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If I had to characterize one quality as the genius of feminist thought, culture, and action, it would be the connectivity. - Robin Morgan


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BeccaAdministrator
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Re: "That's So Gay" [Re: Heather]
      #4054 - Mon Mar 19 2007 03:51 PM

Brooke, you asked:
Regardless of words, what is more important here, words or actual beliefs?

On a message board where we can't see your actual beliefs without you writing them out, words are more important than what you believe deep down in your heart. The only way we have of expressing our beliefs in this forum is through words, so in this case, the words are more important.

Same thing on the playground or in the classroom; people don't have x-ray vision to divine the beliefs of others. We can only go by the words they choose to use and the actions they choose to take. These words and actions represent a person's beliefs to others, so again, the words are more important than the beliefs when it comes to interaction with others.

And using an identifying word like gay in a perjorative manner (to insult another child or person) is indicative of a belief that gays are bad. So again, the words are important.

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The thing women have yet to learn is nobody gives you power. You just take it. Roseanne Barr


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Jeyoani
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Re: "That's So Gay" [Re: Becca]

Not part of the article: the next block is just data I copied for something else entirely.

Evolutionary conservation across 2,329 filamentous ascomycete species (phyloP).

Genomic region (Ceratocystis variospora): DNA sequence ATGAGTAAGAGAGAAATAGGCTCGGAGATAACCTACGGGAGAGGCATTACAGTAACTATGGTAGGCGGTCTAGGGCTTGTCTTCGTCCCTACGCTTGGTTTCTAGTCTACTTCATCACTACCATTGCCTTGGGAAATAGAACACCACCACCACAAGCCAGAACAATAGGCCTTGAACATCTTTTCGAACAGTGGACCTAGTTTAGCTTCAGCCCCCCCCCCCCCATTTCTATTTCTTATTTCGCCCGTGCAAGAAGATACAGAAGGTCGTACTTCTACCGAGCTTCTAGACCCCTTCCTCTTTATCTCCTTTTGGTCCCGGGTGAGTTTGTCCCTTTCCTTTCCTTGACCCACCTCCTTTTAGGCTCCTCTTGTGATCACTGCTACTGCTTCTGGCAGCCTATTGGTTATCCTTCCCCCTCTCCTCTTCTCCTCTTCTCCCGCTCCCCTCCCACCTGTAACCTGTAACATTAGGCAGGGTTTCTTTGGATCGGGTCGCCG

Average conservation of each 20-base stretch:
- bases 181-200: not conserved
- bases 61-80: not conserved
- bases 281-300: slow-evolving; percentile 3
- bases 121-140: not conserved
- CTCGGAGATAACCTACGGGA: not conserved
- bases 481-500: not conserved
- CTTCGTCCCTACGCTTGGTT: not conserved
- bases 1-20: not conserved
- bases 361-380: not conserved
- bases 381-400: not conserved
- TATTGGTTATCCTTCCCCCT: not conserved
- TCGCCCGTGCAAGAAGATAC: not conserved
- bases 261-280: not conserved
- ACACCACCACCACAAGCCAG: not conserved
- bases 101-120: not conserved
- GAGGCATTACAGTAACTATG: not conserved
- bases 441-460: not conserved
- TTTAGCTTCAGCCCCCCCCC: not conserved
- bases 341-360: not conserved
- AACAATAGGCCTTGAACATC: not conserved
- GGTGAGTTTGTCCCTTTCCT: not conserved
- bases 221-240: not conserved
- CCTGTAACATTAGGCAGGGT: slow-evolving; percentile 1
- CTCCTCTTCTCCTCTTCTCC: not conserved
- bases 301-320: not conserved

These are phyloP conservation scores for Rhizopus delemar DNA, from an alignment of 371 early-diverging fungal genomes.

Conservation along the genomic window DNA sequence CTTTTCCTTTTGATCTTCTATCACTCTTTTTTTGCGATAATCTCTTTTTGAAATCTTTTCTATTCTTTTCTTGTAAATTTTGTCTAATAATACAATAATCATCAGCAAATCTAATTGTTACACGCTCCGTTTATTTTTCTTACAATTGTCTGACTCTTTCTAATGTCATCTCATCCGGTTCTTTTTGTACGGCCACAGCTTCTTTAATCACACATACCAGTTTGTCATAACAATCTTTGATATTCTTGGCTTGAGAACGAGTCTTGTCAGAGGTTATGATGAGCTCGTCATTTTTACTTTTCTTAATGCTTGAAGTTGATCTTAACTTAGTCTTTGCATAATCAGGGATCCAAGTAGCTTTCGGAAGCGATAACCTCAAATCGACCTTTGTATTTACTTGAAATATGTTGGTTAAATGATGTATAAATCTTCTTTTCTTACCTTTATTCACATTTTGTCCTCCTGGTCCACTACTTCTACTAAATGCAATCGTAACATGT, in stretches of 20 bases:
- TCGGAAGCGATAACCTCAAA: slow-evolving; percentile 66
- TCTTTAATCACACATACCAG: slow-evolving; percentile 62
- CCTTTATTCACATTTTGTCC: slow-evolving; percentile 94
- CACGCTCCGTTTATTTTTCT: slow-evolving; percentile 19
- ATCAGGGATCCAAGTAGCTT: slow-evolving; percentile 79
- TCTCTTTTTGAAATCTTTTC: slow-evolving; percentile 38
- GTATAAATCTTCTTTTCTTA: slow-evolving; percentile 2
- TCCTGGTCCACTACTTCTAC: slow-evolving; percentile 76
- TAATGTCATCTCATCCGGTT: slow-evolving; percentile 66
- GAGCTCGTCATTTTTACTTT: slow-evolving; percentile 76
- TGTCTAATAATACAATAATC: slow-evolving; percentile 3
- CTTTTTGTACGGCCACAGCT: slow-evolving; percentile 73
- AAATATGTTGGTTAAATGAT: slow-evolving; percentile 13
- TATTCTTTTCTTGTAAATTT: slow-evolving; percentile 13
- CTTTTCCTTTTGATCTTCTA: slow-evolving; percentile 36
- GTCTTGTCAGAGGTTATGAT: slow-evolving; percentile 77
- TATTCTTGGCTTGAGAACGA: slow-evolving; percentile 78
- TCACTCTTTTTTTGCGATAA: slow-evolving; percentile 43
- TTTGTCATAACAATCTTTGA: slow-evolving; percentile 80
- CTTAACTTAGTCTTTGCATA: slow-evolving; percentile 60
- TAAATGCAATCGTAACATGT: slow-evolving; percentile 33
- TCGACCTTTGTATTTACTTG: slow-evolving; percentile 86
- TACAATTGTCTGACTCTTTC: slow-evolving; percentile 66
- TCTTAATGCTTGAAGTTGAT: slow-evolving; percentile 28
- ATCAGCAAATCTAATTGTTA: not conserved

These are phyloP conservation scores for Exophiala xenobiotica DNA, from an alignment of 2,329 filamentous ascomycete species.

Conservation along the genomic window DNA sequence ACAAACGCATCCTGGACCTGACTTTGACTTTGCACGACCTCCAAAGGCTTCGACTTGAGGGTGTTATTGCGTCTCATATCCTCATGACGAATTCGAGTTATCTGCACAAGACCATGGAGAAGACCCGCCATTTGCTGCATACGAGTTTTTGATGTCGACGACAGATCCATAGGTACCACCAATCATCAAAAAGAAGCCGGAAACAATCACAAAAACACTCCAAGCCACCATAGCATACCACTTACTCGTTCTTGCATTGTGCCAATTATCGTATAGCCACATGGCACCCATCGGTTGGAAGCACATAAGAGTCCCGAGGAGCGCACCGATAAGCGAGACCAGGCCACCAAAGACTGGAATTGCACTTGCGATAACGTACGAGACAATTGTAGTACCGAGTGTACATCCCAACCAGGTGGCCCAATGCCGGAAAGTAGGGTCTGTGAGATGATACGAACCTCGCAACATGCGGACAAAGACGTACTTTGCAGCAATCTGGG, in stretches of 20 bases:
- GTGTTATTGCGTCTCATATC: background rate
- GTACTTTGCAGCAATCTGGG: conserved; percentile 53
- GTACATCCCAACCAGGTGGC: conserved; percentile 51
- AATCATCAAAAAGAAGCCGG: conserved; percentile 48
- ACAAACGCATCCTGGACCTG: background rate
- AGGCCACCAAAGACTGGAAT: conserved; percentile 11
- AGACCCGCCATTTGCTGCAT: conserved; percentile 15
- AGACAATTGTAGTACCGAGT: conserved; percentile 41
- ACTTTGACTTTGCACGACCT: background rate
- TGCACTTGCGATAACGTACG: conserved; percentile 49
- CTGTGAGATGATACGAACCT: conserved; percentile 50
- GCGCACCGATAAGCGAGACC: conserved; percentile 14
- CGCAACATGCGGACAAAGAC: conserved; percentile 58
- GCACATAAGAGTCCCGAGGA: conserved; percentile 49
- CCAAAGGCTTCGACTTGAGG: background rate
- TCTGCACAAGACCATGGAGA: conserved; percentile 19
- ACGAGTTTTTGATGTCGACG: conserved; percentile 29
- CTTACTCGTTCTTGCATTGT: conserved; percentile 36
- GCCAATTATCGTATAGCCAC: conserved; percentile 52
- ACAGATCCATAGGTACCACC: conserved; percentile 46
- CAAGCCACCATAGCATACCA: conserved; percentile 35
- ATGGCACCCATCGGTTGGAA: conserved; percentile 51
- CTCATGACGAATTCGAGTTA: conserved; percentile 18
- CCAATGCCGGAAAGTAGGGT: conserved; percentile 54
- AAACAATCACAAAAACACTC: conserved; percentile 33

#4091 - Thu Mar 22 2007 02:12 AM

Good points on language's importance Becca.

I like alot of the thoughts in your post Irmelin-- though I don't know that suspension is the best method, I totally agree w/so many of your points and assertions--strong points.

Brooke in response to some of what what you're arguing here-- especially in response to this assertion:


"I think overall we have come a long way when it comes to the mainstream population understanding that homophobic speech is not ok, for example, the word "fag" is no longer consider ok in our media or in our culture."


I am arguing here that "fag" and "faggot" are actually currently very, very socially acceptable terms. Listen to men speak amongst themselves. I hear this term used amongst men of every stripe and background, every race, age group, you name it, at least once per week, both in "real life" and in the media. (And I'm in Los Angeles California for the love of God.)

It's definitely used as a tease or in place of the word "wimp". (Like the macho-culture favorite, "pussy".)